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Wine not easily digestible... but it will get you drunk

Let's say you are in the liquor store, looking for a bottle of wine to kick off the weekend. Among the labels reading "dry, crisp" and "robust, full-bodied" is a bottle of Pinot Grigio that catches your eye: "easily digestible." Based on the label, you buy it, thinking that you might be spared a hangover. But the next day, you wake up in a scene reminiscent of the movie The Hangover.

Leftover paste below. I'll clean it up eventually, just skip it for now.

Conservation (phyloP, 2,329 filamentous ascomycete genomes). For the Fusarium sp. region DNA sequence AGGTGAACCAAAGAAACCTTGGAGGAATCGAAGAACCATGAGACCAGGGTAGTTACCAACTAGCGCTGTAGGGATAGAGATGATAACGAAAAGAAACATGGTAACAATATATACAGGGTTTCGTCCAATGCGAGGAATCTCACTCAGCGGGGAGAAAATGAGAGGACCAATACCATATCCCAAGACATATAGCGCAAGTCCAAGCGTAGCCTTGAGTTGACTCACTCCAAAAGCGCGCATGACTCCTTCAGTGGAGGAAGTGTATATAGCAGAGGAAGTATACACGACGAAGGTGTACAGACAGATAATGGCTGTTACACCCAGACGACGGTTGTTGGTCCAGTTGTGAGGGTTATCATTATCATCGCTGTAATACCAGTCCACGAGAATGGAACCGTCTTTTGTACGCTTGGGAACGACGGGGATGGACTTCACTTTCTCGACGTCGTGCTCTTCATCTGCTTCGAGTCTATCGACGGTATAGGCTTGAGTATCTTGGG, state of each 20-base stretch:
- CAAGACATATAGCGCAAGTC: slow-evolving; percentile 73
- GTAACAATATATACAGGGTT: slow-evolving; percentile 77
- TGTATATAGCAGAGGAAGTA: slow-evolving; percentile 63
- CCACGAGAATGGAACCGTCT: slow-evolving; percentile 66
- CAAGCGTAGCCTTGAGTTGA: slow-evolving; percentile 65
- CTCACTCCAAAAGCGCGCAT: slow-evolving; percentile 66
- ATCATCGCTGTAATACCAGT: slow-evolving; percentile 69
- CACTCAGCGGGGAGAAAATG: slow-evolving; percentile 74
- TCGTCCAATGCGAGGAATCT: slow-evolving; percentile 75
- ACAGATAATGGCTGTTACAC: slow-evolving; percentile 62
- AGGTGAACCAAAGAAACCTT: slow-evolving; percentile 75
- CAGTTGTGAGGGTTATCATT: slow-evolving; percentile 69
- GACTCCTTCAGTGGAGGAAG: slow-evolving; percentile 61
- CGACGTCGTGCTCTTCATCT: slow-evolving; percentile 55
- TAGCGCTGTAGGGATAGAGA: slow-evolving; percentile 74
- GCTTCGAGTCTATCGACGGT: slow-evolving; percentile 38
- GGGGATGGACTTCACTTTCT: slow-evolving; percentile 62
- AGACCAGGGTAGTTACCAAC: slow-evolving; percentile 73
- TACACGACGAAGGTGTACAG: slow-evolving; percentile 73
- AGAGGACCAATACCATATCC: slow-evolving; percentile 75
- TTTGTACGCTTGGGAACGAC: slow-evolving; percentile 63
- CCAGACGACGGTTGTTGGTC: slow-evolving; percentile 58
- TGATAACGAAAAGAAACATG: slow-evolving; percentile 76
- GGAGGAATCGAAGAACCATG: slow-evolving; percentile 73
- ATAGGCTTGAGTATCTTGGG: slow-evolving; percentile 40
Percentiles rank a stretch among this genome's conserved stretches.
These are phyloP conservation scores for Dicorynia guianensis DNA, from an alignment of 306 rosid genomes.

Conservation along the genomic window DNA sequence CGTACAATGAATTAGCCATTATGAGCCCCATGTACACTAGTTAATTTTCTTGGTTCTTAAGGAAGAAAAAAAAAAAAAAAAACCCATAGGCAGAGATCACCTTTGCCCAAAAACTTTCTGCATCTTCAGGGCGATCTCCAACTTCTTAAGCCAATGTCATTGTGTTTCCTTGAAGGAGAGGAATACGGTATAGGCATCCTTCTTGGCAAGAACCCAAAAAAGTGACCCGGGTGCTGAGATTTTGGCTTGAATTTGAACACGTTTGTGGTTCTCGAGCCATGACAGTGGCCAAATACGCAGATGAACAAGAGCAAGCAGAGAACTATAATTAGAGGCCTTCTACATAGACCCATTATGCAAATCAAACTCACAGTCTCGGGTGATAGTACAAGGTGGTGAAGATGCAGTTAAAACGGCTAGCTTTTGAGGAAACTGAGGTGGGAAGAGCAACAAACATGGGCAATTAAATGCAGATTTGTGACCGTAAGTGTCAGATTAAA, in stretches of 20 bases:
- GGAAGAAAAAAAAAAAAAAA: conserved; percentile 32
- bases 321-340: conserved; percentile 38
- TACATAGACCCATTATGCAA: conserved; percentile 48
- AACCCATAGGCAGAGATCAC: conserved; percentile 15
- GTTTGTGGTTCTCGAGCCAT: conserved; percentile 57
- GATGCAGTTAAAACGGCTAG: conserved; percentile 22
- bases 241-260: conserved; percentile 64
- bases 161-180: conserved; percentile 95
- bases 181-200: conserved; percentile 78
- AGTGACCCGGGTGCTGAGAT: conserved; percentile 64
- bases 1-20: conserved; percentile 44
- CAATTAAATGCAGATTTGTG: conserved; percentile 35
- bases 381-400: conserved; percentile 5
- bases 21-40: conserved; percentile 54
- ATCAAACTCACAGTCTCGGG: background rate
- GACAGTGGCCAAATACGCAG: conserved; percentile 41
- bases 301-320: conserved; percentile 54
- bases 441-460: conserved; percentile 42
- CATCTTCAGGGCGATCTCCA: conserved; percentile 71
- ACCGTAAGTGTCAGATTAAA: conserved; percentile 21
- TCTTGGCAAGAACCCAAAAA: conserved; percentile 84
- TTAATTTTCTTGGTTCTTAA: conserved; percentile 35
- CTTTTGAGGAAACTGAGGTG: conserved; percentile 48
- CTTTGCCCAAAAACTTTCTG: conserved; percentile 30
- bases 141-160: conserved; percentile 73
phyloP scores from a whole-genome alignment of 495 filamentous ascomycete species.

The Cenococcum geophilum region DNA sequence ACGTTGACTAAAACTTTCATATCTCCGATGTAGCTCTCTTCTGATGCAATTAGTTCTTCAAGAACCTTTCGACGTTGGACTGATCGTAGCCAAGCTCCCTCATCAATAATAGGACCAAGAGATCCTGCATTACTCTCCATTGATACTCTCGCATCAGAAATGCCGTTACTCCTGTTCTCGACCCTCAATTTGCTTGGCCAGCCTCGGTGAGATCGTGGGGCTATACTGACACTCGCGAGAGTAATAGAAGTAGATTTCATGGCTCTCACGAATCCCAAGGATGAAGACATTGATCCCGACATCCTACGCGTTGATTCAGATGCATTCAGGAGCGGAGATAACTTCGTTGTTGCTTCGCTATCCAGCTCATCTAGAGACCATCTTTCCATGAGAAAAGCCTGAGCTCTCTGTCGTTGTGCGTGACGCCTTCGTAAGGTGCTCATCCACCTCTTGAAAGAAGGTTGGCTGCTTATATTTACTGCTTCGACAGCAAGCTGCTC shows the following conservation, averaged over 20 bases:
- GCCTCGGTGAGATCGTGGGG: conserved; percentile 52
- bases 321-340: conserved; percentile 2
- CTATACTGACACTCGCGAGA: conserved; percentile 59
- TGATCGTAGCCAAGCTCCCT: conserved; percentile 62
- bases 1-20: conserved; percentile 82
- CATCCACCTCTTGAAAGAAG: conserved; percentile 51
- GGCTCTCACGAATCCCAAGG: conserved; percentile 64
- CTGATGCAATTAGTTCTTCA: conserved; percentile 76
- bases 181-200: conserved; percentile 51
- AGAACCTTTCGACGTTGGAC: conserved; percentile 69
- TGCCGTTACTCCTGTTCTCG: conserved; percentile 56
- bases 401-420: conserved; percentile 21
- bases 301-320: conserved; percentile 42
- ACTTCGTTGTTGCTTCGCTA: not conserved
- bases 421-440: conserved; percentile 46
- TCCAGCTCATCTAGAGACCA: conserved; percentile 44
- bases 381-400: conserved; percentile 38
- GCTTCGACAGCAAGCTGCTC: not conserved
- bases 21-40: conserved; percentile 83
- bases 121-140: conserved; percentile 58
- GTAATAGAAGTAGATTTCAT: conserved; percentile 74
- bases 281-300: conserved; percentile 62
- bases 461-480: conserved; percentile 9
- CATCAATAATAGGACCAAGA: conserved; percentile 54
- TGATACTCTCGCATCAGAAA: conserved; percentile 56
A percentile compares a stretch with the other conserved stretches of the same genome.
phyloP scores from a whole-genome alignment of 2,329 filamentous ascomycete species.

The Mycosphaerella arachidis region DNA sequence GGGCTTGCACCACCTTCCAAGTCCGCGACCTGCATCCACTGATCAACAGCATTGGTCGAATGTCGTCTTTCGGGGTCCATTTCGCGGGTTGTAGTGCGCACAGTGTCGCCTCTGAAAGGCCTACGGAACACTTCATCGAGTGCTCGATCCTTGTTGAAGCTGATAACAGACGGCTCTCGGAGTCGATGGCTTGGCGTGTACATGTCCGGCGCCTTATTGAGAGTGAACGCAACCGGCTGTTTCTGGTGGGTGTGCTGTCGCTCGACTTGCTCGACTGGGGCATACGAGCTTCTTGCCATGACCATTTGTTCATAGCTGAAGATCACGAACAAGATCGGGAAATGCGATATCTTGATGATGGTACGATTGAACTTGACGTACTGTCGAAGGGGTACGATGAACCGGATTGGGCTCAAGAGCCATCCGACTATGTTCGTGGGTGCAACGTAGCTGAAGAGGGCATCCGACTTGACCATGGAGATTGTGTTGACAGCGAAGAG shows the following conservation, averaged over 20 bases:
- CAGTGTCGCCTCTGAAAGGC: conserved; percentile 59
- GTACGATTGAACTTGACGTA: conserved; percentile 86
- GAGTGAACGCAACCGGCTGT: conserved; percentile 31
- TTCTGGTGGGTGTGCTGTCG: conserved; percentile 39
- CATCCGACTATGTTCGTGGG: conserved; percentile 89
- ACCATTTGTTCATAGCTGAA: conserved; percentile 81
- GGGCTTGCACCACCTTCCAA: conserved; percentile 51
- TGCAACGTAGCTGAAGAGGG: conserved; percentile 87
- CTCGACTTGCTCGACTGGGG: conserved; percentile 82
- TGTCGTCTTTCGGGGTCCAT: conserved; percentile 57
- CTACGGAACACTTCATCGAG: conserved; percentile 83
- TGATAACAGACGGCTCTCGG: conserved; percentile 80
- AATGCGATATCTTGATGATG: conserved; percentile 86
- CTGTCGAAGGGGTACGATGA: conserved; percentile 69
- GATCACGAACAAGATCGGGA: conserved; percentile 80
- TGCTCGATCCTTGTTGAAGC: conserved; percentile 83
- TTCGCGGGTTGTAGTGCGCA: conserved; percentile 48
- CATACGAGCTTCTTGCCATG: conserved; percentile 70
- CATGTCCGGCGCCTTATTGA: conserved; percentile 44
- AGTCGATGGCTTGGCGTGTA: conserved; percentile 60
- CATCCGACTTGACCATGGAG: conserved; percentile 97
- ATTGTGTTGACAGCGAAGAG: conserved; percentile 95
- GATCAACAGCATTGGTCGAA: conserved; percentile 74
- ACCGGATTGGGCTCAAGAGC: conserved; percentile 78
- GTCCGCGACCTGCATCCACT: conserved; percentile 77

This potential scenario is why I think the European Court of Justice did German wine cooperative Deutsches Weintor a favour when it ordered them to change their labels a few weeks ago. The labels described the wine as bek├Âmmlich, which translates as "easily digestible" or "wholesome." But EU law prohibits companies from making health claims about alcoholic products. The company argued unsuccessfully in its defense that the word was not a health claim but instead referred to general well-being, and was easier to digest because it contained reduced acidity.

Seems to me that the EU Court has saved the company from future lawsuits by hungover customers who found out the hard way that the wine wasn't so easily digestible after all, but it did get them drunk.

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